How to Become a Greener Driver: Top 10 Tips

By Pure Vehicle Leasing
How to Become a Greener Driver: Top 10 Tips
There are many ways that you can become a greener driver. Even small changes such as removing a roof rack can improve your fuel consumption, therefore reducing your impact on the environment. Here are ten top tips to help you reach your goal in reducing your carbon footprint in 2021.

As people are looking to tackle climate change, it is understandable why many people are looking to improve their driving habits. The UK government has set out a plan to ban the sale of new cars and vans that are wholly powered by petrol and diesel by 2030.

This does not mean that you have to make the switch to a full electric vehicle straight away. Small changes such as saving fuel and maintaining your car can not only help you protect the environment, but can also save you money in the long term.

1. Checking your tyre pressure

Running your car with under-inflated tyres means that your car uses more fuel to turn its wheels. This leads to higher fuel consumption, higher emissions and means to you having to fill up more often.

The best way to address this is by finding the optimum tyre pressure for your car. You can check this either by looking in the log book of your car, finding the sticker at the bottom of the driver’s side door, or checking online.

Please be aware that you may have to factor in other elements that can affect your car, such as passengers and additional load in your vehicle.

2. Driving at a constant speed

Staying to the speed limit on the roads can help you save money at the pumps. Did you know that driving at 80mph can increase your fuel consumption by up to 25% than cruising at 70mph.

Heavy braking and bursts of acceleration will see your car burn more fuel than cruising at a constant speed, which means that planning ahead and anticipating what is coming ahead is vital if you are looking to reduce fuel consumption.

3. Turn off your engine

Surprisingly your car produces most pollution when it is running idle or at slow speeds under 15mph. Turning off your engine whilst sitting idle in your car is a simple solution for making your driving habits more economical.

4. Reduce unnecessary weight in your vehicle

Leaving your golf clubs in the garage can help reduce your fuel consumption. Did you know that a medium sized car’s fuel consumption will increase by 1% for every 25kg of additional weight that it is carrying, therefore it is essential to only carry the essentials if you are looking to become a greener driver.

5. Remove roof or bike racks

As mentioned above, additional weight can have a negative impact on fuel consumption. But have you considered what is on the outside of your car? Roof and bike racks can be helpful tools for those who need them, but most they just add weight to your vehicle.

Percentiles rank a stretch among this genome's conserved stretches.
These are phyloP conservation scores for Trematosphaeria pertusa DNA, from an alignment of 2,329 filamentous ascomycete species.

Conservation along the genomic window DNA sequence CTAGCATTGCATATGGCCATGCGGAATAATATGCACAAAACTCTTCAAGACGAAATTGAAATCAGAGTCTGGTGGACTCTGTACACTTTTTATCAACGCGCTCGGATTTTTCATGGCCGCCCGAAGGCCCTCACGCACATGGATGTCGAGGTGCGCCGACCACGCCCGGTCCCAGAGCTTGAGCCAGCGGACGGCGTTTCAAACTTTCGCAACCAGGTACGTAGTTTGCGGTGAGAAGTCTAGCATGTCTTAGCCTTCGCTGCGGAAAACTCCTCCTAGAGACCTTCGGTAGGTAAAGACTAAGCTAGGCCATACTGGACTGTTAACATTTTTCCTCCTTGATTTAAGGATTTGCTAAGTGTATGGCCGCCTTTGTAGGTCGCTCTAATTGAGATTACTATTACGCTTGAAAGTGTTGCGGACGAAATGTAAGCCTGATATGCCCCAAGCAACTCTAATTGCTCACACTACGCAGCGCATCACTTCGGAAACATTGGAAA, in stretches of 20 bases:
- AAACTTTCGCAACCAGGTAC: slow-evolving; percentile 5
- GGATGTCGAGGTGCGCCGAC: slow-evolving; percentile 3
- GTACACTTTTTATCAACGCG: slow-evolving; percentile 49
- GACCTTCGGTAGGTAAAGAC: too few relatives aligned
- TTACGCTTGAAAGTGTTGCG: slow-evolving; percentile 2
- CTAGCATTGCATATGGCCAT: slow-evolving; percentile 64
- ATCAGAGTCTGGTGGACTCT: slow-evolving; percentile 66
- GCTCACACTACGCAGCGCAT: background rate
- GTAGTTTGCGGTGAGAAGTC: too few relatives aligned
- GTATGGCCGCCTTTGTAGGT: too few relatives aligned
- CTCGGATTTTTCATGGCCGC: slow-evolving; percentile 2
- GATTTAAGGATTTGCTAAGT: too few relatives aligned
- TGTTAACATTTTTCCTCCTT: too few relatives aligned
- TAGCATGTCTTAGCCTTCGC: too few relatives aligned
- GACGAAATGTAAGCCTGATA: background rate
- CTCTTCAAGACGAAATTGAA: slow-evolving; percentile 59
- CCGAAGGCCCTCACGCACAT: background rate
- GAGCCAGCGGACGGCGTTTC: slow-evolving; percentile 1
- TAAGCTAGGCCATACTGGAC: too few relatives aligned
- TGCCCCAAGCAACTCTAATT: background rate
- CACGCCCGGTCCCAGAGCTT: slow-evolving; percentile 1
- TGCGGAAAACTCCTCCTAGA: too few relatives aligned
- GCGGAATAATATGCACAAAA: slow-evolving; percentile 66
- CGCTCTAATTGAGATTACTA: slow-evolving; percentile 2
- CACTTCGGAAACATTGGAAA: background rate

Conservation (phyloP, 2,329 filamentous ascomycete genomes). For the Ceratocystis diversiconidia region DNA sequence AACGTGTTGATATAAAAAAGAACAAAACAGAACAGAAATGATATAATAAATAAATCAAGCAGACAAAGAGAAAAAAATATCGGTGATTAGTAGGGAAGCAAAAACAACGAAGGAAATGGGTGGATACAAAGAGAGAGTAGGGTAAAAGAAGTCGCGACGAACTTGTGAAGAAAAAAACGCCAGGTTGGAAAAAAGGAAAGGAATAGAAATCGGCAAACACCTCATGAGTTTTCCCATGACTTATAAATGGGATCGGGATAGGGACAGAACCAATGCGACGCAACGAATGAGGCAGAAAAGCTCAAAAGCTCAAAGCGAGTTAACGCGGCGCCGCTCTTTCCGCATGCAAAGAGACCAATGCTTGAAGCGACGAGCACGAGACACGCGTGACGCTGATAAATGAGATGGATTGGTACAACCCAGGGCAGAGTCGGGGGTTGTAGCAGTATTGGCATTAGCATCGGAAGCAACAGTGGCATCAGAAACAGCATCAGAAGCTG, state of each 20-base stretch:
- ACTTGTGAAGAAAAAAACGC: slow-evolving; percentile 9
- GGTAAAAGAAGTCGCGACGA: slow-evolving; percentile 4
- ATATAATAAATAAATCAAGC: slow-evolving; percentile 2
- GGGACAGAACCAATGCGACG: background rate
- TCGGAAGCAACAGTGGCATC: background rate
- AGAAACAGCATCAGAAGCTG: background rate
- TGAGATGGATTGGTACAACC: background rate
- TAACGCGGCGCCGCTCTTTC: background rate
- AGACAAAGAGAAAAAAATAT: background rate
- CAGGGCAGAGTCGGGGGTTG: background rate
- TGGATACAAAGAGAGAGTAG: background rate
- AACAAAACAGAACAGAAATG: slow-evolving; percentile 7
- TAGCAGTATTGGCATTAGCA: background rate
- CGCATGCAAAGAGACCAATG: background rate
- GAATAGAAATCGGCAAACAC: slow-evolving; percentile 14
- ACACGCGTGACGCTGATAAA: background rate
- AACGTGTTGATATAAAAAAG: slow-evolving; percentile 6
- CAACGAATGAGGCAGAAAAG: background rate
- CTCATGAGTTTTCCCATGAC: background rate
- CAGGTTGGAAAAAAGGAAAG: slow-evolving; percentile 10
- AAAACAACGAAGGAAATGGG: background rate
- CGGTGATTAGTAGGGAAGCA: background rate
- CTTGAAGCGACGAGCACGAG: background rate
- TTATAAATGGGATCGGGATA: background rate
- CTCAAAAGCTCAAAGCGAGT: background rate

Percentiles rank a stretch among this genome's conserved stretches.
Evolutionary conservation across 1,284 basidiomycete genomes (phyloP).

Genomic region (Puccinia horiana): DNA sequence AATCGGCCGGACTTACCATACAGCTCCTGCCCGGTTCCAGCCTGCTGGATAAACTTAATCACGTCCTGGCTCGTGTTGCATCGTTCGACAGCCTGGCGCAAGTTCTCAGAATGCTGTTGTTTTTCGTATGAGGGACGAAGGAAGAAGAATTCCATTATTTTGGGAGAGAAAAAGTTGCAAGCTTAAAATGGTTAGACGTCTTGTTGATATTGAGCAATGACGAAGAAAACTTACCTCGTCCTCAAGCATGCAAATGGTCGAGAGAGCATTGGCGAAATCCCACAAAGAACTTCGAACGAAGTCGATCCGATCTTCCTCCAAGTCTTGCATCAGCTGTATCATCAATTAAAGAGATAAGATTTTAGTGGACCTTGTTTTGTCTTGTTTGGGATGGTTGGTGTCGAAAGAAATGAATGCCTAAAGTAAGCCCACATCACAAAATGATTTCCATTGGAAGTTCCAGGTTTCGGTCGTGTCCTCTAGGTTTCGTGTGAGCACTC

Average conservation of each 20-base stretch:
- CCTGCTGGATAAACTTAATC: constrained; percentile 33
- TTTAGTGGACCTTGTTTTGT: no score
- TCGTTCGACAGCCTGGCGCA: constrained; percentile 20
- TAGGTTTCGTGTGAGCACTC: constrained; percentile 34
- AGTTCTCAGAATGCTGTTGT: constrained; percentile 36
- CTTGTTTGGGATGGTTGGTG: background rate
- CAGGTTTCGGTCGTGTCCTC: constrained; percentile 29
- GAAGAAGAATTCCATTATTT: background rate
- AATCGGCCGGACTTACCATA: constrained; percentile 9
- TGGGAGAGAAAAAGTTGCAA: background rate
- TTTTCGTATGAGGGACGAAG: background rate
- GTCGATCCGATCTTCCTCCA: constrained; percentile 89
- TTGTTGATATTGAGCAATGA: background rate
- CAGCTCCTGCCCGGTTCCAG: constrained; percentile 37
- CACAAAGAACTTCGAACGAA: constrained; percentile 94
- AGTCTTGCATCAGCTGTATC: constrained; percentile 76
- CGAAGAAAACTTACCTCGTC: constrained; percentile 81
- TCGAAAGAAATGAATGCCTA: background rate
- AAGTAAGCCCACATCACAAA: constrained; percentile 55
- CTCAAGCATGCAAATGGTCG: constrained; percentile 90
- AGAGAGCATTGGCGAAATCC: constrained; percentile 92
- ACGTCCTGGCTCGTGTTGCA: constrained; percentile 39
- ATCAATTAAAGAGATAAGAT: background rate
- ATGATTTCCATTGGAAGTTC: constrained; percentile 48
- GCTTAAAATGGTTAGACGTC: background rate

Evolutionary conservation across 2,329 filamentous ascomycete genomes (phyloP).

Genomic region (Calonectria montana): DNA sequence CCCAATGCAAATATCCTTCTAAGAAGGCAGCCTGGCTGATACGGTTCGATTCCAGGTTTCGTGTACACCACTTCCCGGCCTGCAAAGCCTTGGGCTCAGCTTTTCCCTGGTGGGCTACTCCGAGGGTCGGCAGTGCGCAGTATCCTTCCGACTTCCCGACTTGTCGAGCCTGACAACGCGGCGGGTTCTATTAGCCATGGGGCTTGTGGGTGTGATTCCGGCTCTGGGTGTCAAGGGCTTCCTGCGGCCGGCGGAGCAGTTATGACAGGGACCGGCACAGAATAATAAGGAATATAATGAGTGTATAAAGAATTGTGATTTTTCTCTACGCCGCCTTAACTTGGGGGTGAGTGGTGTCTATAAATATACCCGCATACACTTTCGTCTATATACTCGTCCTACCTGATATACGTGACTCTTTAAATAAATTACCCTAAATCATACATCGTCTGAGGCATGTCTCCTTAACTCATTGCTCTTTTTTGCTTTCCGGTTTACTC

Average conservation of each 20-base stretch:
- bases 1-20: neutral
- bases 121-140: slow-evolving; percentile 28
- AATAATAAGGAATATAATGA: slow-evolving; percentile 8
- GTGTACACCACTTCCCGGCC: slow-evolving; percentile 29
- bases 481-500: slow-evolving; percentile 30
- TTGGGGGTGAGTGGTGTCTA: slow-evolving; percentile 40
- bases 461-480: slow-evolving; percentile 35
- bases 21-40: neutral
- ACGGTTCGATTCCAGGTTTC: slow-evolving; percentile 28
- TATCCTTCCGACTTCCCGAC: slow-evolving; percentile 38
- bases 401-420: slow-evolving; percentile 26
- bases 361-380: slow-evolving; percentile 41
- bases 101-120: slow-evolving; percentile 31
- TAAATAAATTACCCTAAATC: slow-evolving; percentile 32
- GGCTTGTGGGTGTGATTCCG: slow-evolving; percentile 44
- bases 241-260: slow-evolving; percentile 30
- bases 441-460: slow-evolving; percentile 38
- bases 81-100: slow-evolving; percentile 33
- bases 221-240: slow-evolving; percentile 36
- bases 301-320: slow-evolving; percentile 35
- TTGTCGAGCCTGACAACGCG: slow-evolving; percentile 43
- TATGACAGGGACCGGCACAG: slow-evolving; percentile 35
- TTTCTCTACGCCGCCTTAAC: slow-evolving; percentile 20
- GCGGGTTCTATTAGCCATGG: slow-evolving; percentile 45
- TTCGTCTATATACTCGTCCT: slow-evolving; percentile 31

However it is not just weight, they can also increase the aerodynamic drag of your vehicle. By extra items on the outside of your car can reduce fuel consumption by around 20% when driving at motorway speeds. You can also increase your wind drag by closing windows, especially when driving at higher speeds on dual carriageways and motorways.

6. Reduce your use of air conditioning

Although air conditioning is sometimes an essential luxury for comfort, it can increase your fuel consumption by up to 20%. Using the re-circulation option on your air conditioning can help reduce this. Other options to reduce the need for air conditioning while parked are to find shaded areas, or use a windscreen cover.

Driving with your windows open is recommended, but only at slower speeds up to 40mph. As outlined above, it is actual more fuel efficient to use your air conditioning at full power than having your windows open when driving at motorway speeds.

7. Plan ahead and combine trips

Instead of making multiple trips throughout the day. Instead of making multiple trips to the supermarket, school and gym and back why not plan ahead and combine them all into one journey.

Planning your journey for optimum fuel consumption by avoiding areas with heavy traffic, roadworks and traffic lights with the help of navigation tools and apps can help you have a greener journey.

8. Consider car sharing

Sharing a journey with someone else can help you reduce your carbon footprint. By picking up friends and colleagues, you are essentially taking another car off the road, and even share fuel costs meaning that you can save money.

9. Maintain your car

Keeping your car well maintained is not only good for the safety of you and your passengers, but can also improve the efficiency of your car. By having your car frequently serviced with oil checks and new air filters, it will help your cars performance.

As mentioned above, finding the optimum tyre pressure for your car can also improve your fuel consumption.

10. Making the switch to an electric car

With the UK government setting out plans to ban the sale of new cars and vans that are wholly powered by petrol and diesel by 2030, and the advancements in electric car technology, have you considering about switching to an electric car?

Electric cars are not only significantly cheaper than petrol and diesel cars, but are also often cheaper to run without sacrificing the comfort and performance of a fuel based vehicle.

With more and more electric vehicle charging points popping up around the country in places such as supermarket car parks, and electric car only charging stations, it is easier to keep your new electric car running. Of course you can cut out the need to charge when out and about as you can also recharge your electric vehicle at home.